Global increases in life expectancies have resulted in the prevalence of multigenerational families in countries around the world (Pew Research Center 2016). In particular, on average, individuals in Japan live longer than those in any other nation. Japan has also experienced rapid decreases in fertility. As a result, Japanese families are particularly likely to be multigenerational (Antonucci et al. 2004; Naoko and Hiroko 2011). In an effort to accommodate the increase in beanpole families with fewer members in the younger generations, the Japanese government has increased formal support provision available to older adults to compensate for the decrease in available family caregivers.

Future Directions of Research

Future scholarship should continue to document these multigenerational ties to better understand the opportunities and challenges beanpole families create for older individuals and aging societies.


Beanpole families are becoming increasingly common across the twenty-first century. Although this family form is increasing around the world, there is variation in the prevalence and experience of these families by gender, race, ethnicity, and nationality.



  1. Antonucci TC, Akiyama H, Birditt K (2004) Intergenerational exchange in the United States and Japan. Annu Rev Gerontol Geriatr 24:224–248Google Scholar
  2. Bengtson VL (2001) The burgess award lecture: beyond the nuclear family: the increasing importance of multigenerational bonds. J Marriage Fam 63(1):1–16CrossRefGoogle Scholar
  3. Brown SL, Lin IF (2012) The gray divorce revolution: rising divorce among middle-aged and older adults, 1990–2010. J Gerontol: Ser B 67:731–741CrossRefGoogle Scholar
  4. Fingerman KL, Pitzer LM, Chan W, Birditt K, Franks MM, Zarit S (2010) Who gets what and why? Help middle-aged adults provide to parents and grown children. J Gerontol B Psychol Sci Soc Sci 66:87–98Google Scholar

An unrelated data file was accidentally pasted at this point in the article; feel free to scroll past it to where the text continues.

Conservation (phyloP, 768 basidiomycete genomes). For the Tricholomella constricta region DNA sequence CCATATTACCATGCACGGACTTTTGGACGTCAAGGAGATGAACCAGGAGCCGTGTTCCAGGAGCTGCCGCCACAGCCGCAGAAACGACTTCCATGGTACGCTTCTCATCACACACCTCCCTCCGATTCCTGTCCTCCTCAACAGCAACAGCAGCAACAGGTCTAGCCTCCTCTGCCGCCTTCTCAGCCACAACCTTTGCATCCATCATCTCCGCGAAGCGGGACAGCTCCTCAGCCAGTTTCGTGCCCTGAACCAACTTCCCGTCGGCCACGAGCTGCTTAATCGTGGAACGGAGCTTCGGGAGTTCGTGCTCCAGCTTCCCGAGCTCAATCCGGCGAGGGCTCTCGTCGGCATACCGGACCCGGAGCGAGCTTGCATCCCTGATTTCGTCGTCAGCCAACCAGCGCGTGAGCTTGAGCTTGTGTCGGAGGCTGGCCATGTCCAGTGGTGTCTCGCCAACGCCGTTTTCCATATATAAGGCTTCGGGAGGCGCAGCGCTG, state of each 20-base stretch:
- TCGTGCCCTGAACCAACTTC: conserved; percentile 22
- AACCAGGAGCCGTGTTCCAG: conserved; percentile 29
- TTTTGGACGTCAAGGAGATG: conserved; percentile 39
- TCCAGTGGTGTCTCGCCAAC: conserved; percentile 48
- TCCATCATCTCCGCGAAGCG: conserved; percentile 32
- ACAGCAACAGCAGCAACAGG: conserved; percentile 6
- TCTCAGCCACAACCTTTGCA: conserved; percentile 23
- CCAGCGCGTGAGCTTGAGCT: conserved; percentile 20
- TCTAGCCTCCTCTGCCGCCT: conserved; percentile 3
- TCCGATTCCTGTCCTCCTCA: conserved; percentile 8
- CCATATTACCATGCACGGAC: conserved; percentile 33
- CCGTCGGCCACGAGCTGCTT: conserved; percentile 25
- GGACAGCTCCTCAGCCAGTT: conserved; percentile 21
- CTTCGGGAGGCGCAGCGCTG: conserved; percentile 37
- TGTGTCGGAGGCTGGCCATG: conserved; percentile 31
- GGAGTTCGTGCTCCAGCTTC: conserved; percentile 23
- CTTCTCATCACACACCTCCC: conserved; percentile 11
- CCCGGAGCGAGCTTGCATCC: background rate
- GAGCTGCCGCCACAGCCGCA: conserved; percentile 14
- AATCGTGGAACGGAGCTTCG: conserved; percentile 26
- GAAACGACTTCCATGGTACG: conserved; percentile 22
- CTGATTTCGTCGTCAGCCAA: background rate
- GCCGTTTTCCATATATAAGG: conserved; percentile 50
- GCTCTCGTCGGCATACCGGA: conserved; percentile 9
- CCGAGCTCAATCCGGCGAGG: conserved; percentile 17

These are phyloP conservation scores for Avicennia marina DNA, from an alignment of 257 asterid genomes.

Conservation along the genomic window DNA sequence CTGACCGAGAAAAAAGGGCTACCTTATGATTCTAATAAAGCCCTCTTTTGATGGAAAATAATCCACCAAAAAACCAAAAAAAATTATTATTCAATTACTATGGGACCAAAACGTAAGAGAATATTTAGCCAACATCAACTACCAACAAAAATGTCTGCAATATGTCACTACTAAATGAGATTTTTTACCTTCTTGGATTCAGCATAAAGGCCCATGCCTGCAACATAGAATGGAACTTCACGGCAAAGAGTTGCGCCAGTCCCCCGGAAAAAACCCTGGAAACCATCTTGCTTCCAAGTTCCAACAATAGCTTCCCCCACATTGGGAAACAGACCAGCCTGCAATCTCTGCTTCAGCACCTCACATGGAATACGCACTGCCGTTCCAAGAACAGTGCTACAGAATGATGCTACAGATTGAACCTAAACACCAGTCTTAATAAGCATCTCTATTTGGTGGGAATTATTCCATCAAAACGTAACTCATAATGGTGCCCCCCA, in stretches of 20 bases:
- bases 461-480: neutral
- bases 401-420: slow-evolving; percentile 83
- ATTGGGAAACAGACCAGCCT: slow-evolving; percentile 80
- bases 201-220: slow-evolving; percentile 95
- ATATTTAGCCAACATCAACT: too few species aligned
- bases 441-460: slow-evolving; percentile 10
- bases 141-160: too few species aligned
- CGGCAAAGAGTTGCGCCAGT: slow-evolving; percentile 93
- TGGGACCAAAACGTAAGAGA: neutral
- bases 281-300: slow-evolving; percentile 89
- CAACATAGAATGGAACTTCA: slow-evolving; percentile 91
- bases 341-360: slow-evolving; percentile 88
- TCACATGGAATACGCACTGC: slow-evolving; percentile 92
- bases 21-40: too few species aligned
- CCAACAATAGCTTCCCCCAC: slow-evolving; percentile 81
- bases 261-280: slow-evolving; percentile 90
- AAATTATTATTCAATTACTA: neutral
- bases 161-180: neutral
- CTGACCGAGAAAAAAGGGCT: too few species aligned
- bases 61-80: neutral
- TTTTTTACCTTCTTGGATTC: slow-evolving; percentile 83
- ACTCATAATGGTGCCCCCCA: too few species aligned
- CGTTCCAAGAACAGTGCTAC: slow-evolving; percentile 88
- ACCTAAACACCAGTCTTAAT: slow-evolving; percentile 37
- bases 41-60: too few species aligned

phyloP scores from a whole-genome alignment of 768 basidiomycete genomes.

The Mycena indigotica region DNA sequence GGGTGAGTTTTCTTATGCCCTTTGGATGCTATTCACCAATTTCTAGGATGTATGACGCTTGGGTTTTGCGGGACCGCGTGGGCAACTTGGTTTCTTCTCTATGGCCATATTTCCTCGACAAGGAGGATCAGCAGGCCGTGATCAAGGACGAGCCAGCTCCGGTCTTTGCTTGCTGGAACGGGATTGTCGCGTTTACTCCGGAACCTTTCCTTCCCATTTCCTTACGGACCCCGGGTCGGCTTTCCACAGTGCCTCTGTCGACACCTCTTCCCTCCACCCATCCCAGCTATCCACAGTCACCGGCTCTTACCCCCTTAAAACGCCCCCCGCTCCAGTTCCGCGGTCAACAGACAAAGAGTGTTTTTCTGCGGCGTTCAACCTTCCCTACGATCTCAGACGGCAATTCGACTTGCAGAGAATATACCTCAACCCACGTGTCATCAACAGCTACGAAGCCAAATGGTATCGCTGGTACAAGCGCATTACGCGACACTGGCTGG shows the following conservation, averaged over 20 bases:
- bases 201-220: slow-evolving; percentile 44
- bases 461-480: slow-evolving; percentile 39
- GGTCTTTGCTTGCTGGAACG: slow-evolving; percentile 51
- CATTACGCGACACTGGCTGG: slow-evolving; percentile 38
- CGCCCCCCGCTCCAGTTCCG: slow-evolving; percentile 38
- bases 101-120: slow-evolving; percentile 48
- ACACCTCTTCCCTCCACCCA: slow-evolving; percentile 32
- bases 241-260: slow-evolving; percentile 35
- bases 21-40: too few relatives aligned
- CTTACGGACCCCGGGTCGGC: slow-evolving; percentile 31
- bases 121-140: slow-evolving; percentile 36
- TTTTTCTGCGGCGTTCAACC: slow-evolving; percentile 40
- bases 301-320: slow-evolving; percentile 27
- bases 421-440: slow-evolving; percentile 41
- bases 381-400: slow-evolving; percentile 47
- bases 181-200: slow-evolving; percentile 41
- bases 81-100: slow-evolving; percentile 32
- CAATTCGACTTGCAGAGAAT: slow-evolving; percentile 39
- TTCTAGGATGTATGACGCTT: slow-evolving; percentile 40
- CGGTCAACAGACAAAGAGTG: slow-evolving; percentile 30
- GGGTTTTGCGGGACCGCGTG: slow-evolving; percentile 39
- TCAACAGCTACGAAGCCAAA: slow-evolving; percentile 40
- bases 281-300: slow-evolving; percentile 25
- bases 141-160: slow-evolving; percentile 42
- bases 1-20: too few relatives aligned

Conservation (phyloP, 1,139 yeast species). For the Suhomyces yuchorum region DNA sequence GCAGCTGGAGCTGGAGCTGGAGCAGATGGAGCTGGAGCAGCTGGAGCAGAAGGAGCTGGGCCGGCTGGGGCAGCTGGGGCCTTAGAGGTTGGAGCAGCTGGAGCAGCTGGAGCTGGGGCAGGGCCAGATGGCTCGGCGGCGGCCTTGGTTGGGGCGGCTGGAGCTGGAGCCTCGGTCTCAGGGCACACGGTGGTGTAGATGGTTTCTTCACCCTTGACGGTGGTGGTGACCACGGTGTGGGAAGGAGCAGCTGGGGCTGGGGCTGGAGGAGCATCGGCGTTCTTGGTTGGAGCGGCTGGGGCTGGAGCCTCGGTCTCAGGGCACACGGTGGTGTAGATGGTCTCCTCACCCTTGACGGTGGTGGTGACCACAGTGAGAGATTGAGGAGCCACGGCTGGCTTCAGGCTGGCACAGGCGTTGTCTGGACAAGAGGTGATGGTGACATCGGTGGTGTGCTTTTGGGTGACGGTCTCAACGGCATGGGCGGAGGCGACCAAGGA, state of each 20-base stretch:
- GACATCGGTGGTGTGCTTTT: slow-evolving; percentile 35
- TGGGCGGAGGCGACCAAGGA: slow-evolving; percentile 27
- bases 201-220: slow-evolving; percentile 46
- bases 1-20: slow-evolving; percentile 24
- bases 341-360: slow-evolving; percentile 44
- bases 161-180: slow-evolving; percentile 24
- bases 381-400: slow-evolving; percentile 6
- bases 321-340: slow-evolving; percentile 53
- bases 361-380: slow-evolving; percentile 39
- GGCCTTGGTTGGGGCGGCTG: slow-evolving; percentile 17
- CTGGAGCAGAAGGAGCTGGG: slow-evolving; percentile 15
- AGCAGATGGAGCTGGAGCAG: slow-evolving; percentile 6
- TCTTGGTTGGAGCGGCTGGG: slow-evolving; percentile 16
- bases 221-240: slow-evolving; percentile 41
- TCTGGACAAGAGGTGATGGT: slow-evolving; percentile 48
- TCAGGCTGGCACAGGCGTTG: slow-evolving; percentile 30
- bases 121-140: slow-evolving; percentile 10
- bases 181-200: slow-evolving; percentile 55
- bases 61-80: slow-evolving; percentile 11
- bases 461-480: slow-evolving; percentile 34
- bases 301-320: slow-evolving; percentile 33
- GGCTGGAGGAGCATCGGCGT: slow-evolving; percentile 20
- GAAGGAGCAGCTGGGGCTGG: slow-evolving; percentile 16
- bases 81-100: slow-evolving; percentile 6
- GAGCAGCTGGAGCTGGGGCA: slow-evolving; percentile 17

5. Gilligan M, Karraker A, Jasper A (2018) Linked lives and cumulative inequality: a multigenerational family life course framework. J Fam Theor Rev 10:111–125CrossRefGoogle Scholar
  6. Mills TL, Gomez-Smith Z, De Leon JM (2005) Skipped generation families: sources of psychological distress among grandmothers of grandchildren who live in homes where neither parent is present. Marriage Fam Rev 37:191–212CrossRefGoogle Scholar
  7. Naoko M, Hiroko A (2011) Japan: super-aging society preparing for the future. Gerontologist 51:425–432CrossRefGoogle Scholar
  8. Parsons T (1943) The kinship system of the contemporary United States. Am Anthropol 45:22–38.  https://doi.org/10.1525/aa.1943.45.1.02a00030CrossRefGoogle Scholar
  9. Pew Research Center (2016) World’s centenarian population projected to grow eightfold by 2050. Retrieved from http://www.pewresearch.org/fact-tank/2016/04/21/worlds-centenarian-population-projected-to-grow-eightfold-by-2050/
  10. Pew Research Center (2018) They’re waiting longer, but U.S. women today more likely to have children than a decade ago. Retrieved from http://www.pewsocialtrends.org/2018/01/18/theyre-waiting-longer-but-u-s-women-today-more-likely-to-have-children-than-a-decade-ago/pstl_1-18-18-motherhood-05/
  11. Sanner C, Russell LT, Coleman M, Ganong L (2018) Half-sibling and stepsibling relationships: a systematic integrative review. J Fam Theor Rev 10:765–784CrossRefGoogle Scholar
  12. Sarkisian N, Gerena M, Gerstel N (2006) Extended family ties among Mexicans, Puerto Ricans, and whites: superintegration or disintegration? Fam Relat 55: 331–344CrossRefGoogle Scholar
  13. Swartz TT (2009) Intergenerational family relations in adulthood: patterns, variations, & implications in the contemporary United States. Ann Rev Sociol 35: 191–212CrossRefGoogle Scholar
  14. Uhlenberg P (2004) Relationships. Springer Publishing Company, 23:77Google Scholar

Copyright information

© Springer Nature Switzerland AG 2019

Authors and Affiliations

  • Megan Gilligan
    • 1
    Email author
  • Luke Huber
    • 1
  • Leslie A. Winters
    • 1
  1. 1.Human Development and Family StudiesIowa State UniversityAmesUSA

Section editors and affiliations

  • Naomi J. Spence
    • 1
  1. 1.Department of Sociology - Lehman CollegeCity University of New YorkBronxUSA